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I am having trouble finding out if you can build a .Net 2.0 REST client. I have searched high and low but only come across results that mention using 3.5 and WCF. I would like to be able to build a .Net REST client using 2.0 if at all possible. I have a general idea of what I want to accomplish and I am running into issues passing parameters against an authenticated REST web service. I am looking for examples that are .Net 2.0 vb or c#.

I am currently trying to use HttpWebRequest but running into issues:

        Dim ord As order
        Dim url As String = String.Format("https://login.someurl.com/rest/order/{0}", Web.HttpUtility.UrlEncode(id))
        Dim request As HttpWebRequest = WebRequest.Create(New Uri(url))
        request.Method = "GET"
        request.ContentType = "application/json"
        request.Credentials = New NetworkCredential(UserName, Password)
        Dim resp As HttpWebResponse = Nothing

        resp = request.GetResponse()
        Dim reader As StreamReader = New StreamReader(resp.GetResponseStream)
        Dim response As String = reader.ReadToEnd

        ord = JsonConvert.DeserializeObject(response)

Error Message I am receiving on the GetResponse() line is: "The remote server returned an error: (412) Parameter Error."

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You sure the service supports json? –  dkackman Sep 19 '11 at 21:00
    
@dkackman positive, it is in the api documentation –  Mike D Sep 19 '11 at 21:06

5 Answers 5

Set the accept header, not the ContentType. The ContentType is only when you are sending data. And just for clarification, you are not actually using WebClient, you are using the HttpWebRequest and HttpWebResponse objects which are a different thing altogether.

Also, make sure you install Fiddler so that you can actually see what is going across the wire. It will make your life much easier.

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good catch there, I had some left over code from tinkering with the WebClient object. I do have fiddler installed, i will look into my request from there. –  Mike D Sep 19 '11 at 21:26

.Net 3.5 is .Net 2.0 with added libraries. just install .Net 3.5 and configure the website/WebService if using (IIS 6) or Application Pool if using IIS 7.5

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  1. As a test I downloaded RestSharp. Set it to compile as .NET 2.0. Removed unresolved assemblies.
  2. Then I added LinqBridge.dll. It complained about not having System.Xml.Linq
  3. So I downloaded mono and opened the System.Xml.Linq_net2.0.csproj.
  4. Removed the reference to System.Core.dll
  5. Added LinqBridge.dll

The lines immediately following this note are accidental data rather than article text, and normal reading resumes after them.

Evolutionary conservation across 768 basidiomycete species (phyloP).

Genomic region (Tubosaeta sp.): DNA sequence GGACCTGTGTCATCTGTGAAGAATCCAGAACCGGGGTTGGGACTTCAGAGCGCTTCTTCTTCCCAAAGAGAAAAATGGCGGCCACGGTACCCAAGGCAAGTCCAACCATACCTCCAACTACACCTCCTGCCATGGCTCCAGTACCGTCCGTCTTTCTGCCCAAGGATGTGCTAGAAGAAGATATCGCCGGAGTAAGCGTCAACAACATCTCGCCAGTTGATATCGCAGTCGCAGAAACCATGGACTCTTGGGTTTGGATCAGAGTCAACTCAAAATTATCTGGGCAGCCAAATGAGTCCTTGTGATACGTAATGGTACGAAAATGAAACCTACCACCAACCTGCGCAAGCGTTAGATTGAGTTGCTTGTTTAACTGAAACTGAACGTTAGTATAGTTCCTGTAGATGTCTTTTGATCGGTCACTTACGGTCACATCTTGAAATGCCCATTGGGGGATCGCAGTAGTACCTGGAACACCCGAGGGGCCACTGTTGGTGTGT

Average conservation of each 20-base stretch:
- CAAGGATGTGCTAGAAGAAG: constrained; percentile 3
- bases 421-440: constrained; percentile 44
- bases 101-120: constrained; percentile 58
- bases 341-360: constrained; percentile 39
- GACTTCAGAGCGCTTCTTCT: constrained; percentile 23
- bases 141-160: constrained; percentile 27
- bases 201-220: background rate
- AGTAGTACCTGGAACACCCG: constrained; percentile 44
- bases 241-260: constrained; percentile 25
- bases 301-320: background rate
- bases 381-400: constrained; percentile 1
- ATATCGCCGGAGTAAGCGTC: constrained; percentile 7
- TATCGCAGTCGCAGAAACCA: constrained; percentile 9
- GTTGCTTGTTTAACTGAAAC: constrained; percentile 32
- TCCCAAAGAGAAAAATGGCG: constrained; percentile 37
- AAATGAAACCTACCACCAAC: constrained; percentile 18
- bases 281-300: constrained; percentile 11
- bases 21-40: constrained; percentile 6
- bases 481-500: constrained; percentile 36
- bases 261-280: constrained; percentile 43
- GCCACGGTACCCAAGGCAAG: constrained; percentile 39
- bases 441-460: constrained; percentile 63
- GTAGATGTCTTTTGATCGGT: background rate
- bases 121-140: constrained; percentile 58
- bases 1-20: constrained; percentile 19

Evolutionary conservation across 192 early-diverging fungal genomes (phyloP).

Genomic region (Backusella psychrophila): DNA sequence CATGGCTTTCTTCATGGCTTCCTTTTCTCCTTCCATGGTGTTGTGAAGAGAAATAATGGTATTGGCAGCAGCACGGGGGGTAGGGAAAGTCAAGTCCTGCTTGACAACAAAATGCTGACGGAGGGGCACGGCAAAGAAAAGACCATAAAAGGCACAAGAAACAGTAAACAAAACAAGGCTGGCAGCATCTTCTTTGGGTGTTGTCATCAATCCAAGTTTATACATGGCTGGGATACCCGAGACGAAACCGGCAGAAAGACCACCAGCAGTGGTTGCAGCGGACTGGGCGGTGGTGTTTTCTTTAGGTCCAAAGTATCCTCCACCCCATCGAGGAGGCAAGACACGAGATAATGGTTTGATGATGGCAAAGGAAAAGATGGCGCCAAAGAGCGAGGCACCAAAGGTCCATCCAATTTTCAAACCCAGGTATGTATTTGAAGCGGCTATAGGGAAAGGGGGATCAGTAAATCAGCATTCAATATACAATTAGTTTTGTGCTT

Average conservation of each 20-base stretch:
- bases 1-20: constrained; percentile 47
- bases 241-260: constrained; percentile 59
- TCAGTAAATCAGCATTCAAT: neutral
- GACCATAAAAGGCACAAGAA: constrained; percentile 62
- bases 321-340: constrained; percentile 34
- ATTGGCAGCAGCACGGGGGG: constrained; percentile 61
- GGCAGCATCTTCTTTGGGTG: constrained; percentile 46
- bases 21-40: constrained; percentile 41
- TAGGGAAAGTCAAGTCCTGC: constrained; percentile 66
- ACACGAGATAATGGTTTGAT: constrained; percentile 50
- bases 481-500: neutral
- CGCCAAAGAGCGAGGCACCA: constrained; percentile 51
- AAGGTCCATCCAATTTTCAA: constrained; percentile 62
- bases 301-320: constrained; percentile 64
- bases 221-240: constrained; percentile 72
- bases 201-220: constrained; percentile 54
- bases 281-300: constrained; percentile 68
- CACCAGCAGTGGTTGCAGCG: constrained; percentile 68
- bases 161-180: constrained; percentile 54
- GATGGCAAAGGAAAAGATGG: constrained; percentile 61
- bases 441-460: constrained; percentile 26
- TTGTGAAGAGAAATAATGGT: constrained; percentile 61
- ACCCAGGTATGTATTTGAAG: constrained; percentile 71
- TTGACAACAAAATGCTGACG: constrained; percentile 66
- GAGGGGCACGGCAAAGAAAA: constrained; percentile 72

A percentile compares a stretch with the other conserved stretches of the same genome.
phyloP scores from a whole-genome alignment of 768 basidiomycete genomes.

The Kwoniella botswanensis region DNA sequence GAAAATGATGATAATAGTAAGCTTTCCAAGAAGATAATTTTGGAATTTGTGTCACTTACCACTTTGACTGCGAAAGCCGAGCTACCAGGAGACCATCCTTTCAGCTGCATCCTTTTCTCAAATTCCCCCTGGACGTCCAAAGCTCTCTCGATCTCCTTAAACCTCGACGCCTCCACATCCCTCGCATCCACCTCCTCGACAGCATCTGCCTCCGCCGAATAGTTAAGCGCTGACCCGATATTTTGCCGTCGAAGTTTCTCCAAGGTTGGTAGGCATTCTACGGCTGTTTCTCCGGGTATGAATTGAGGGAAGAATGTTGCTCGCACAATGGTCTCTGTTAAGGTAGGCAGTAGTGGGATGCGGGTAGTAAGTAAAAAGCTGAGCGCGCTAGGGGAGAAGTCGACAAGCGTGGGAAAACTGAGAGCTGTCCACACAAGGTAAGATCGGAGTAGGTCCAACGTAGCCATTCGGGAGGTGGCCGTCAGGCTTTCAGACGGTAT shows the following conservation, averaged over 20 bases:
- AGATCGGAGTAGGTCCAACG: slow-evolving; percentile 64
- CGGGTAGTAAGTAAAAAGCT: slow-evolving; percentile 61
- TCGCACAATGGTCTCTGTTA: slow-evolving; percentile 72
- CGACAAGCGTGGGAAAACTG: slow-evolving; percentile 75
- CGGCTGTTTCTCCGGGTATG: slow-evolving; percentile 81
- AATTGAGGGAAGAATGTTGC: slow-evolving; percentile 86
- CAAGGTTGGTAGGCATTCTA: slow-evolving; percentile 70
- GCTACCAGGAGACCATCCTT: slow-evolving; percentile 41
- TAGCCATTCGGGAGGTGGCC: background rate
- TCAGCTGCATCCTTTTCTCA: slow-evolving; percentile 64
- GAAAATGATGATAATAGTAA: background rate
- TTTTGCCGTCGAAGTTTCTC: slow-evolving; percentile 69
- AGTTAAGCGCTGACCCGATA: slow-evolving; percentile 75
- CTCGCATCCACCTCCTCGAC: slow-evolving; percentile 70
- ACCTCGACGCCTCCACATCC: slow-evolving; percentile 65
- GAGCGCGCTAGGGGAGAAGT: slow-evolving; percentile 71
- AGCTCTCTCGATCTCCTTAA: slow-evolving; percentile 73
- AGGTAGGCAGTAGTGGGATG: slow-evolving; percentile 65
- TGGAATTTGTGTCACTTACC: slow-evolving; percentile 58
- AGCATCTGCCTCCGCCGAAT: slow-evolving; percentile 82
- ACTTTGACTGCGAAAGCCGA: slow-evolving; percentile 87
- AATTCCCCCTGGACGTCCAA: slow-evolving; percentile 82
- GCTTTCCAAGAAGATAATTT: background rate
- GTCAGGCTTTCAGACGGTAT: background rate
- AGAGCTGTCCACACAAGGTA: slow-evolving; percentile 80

6. Created the missing consts. file so that it had the right properties for Assembly cs file. And it compiled.
  7. I went back to the RestSharp project and added a reference to the System.Xml.Linq I just created and it compiled
  8. I have yet to test it but I will be doing it soon for one of my projects.
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You can use a library like RestSharp instead.

RestSharp is a simple, open source REST client for .NET designed primarily for consuming third-party HTTP APIs.

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I have looked at that but i cannot use the library as it requires .Net 3.5 –  Mike D Sep 19 '11 at 20:36
2  
@Mike D - .NET 3.5 uses the 2.0 runtime. You should be able to use the binaries just fine. –  Oded Sep 19 '11 at 20:42
    
@Oded, depends, if the library references .NET 3.5 assemblies such as System.Core it won't work. The fact that both frameworks use the same CLR doesn't mean that an assembly compiled against .NET 3.5 will run on a machine that only has .NET 2.0 installed. And looking at RestSharp.csproj it seems that it requires System.Core. –  Darin Dimitrov Sep 19 '11 at 21:40
    
@Darin Dimitrov - Fair point. Didn't consider 3.5 assemblies. –  Oded Sep 19 '11 at 21:44
1  
@Oded, yeah, it's a common gotcha, but if we have to be realistic, who the hell doesn't use at least .NET 3.5 at the end of 2011? And the last behemoths left probably should ask themselves some questions. –  Darin Dimitrov Sep 19 '11 at 21:46

You should be able to build a REST client with nothing more than the WebClient class which is available to .net 2.0.

The code associated with this WP7 app has a simple one. Though the app itself is .net 4 I don't think that there is anything in there that would be too hard to port to .net 2 (XDocument is pretty easy to replace with XmlDocument as long as you grok XPath)

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See my edit, looking for an example to help troubleshoot where my issue may lie. –  Mike D Sep 19 '11 at 20:48

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